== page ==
Good distance this week for a non Cycle in the City week. I’m past the 40% point (in fact past 41%). And that puts me… in a hole. Okay, a crater.A crater sitting on top of a channel, in fact. That channel leads northwest out of an area imaged by HiRISE about 25 km away. “Disrupted terrain“, they call it.Good name. Wish I knew what caused it.
That crater I’m in has an Uwingu name: Kirchler. Named by Andreas Kirchler. Also, the little crater just north also has a name: Jack Burns, named by Jim Mueller in honor of a “winner of 5 swimming events”. Okay then.
There was an 18 mile Cycle in the City ride Sunday, and I did more walking than usual the rest of the week. In fact I covered more distance, 70.2 km, than in any previous week. It took me past the 1200 km mark, and almost to the 40% point.
It also took me right down the middle of this HiRISE picture. But I like this one, a little further south and about 15 km to my west, better. I mean, look at these insane channels and basins.This presumably was flow off of Elysium Mons, whose caldera lies 600 km to the east.Much closer, about 5 km to my east, is a little crater, nothing notable, other than that it has a name… an Uwingu name. Renate. Bestowed about a month ago.
My foot’s better and I did get one bike ride in this week, so had just slightly better than average distance. Hot, though, for exertion.
The Visible Imagery layer from Google Mars makes it clear I’m entering new territory:
Yes indeed, getting into more interesting topography… and more HiRISE images (the red rectangles) reflecting that interest.
The one about 65 km to my west is… well, actually it’s two: http://hirise.lpl.arizona.edu/PSP_002042_2090 and http://hirise.lpl.arizona.edu/PSP_002108_2090, forming a stereo pair. “Potential Lobe of Lahar Flow Front” — what does that mean? “A lahar (pronunciation: /ˈlɑːhɑːr/) is a type of mudflow or debris flow composed of a slurry of pyroclastic material, rocky debris, and water. The material flows down from a volcano, typically along a river valley” says Wikipedia. Volcanism and water, good stuff! Anyhow, here’s a piece of the stereo anaglyph. Click through for a larger version, put on your red/blue glasses and take a look.And then go look at the whole thing, from the older cratered terrain at the north to the more recent, smoother area in the middle, down to the spectacular flow channels at the south. Wow.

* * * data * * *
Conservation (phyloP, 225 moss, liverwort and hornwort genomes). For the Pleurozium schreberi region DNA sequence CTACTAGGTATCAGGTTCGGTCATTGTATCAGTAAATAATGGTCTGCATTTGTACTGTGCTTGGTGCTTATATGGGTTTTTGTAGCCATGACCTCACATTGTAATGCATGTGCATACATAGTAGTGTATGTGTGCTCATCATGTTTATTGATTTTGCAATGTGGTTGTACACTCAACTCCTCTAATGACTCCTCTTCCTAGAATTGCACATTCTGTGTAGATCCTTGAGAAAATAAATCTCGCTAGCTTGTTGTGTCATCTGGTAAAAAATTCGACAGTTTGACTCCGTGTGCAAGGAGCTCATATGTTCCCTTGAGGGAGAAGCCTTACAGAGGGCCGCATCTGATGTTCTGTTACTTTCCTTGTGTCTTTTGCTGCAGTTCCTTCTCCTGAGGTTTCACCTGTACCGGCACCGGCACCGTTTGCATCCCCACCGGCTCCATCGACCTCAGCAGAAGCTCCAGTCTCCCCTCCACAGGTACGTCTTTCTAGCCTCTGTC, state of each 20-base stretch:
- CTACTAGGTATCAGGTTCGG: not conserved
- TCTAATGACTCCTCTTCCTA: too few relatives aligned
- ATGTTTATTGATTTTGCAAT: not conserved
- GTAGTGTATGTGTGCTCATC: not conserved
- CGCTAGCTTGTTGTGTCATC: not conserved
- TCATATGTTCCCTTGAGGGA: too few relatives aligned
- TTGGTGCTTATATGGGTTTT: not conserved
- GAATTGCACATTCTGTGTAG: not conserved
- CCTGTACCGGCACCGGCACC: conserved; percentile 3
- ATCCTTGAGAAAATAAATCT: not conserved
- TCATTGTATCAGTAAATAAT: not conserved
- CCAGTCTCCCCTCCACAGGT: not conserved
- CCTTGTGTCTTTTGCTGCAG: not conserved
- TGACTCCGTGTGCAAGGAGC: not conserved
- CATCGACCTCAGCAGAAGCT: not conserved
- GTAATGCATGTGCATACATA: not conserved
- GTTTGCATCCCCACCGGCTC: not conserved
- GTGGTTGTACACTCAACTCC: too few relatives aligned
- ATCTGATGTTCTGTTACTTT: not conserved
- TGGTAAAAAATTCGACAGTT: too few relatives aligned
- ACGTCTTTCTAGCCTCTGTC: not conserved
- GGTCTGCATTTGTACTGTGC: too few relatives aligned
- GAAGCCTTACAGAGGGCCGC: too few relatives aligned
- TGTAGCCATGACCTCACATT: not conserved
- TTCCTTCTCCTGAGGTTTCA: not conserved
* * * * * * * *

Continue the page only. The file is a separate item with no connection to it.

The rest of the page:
There were half a dozen of us tonight at Local 315 Brewing Co. Despite its being within easy bicycling distance I hadn’t been there since sometime last year.
There was a pretty good crowd of people there. Looks like they’re doing okay. The Walt’s Patio Pizza food truck was there, for anyone prepared to wait half an hour for a pizza, at least at the time I got there when they apparently were backlogged that far.
I ordered a flight: small glasses of Canal Trail Brown, Batch 22 Pale Ale, Soul Kiss IPA, and Don’t Fear the Dark Stout. (Someone said the latter was a Critz Farms beer but I just checked and, no, it’s a Local 315.) And… well, I didn’t get a pint of any of them afterward.
It was kind of surprising. Not every beer I’ve had at 315 before has been particularly good, but some have been pretty tasty. I didn’t particularly like any of tonight’s four. They all seemed to have an odd, slightly sour, taste. They weren’t awful but they weren’t something I’d order again.
I’m wondering if the odd taste was the brewer’s intent or if there’s some quality control problem going on. They have something like 16 beers on tap: Could be that’s too many for them to keep on top of the quality. I know if I had a brewhouse as small as theirs, I’d be focusing on a smaller set of beers. But I’m only guessing ill-informedly.
Anyway, the beer was disappointing. The company was fine. We’ll plan on hitting another brewery in August.
Due to a minor issue with my right foot I did little walking and no bicycling this past week, so didn’t cover much distance at all. And no, I have nothing interesting to say about my Martian environment.
One achievement to note, though: I’m at 29.53°N latitude. I’ve crossed south of 30°N! And that is significant, to some people at least, because that puts me in the Martian latitudes where Uwingu is selling naming rights to craters. Uwingu names are not official, of course. That is, they’re not recognized by the IAU. But given that these craters have no IAU-recognized designation, the Uwingu names are pretty much the only nomenclature in effect… and the money they collect (or half of it anyway) goes to a good cause, so I’m okay with them.
So what are the names of the craters near me? Well… there aren’t that many craters near me, and most of what there are are too small even for Uwingu to bother with, and the nearest Uwingu craters haven’t been named yet. The nearest named Uwingu crater seems to be Yalpe Nismou, about 200 km to my west and a little south.
Interesting terrain is still ahead. A week or two.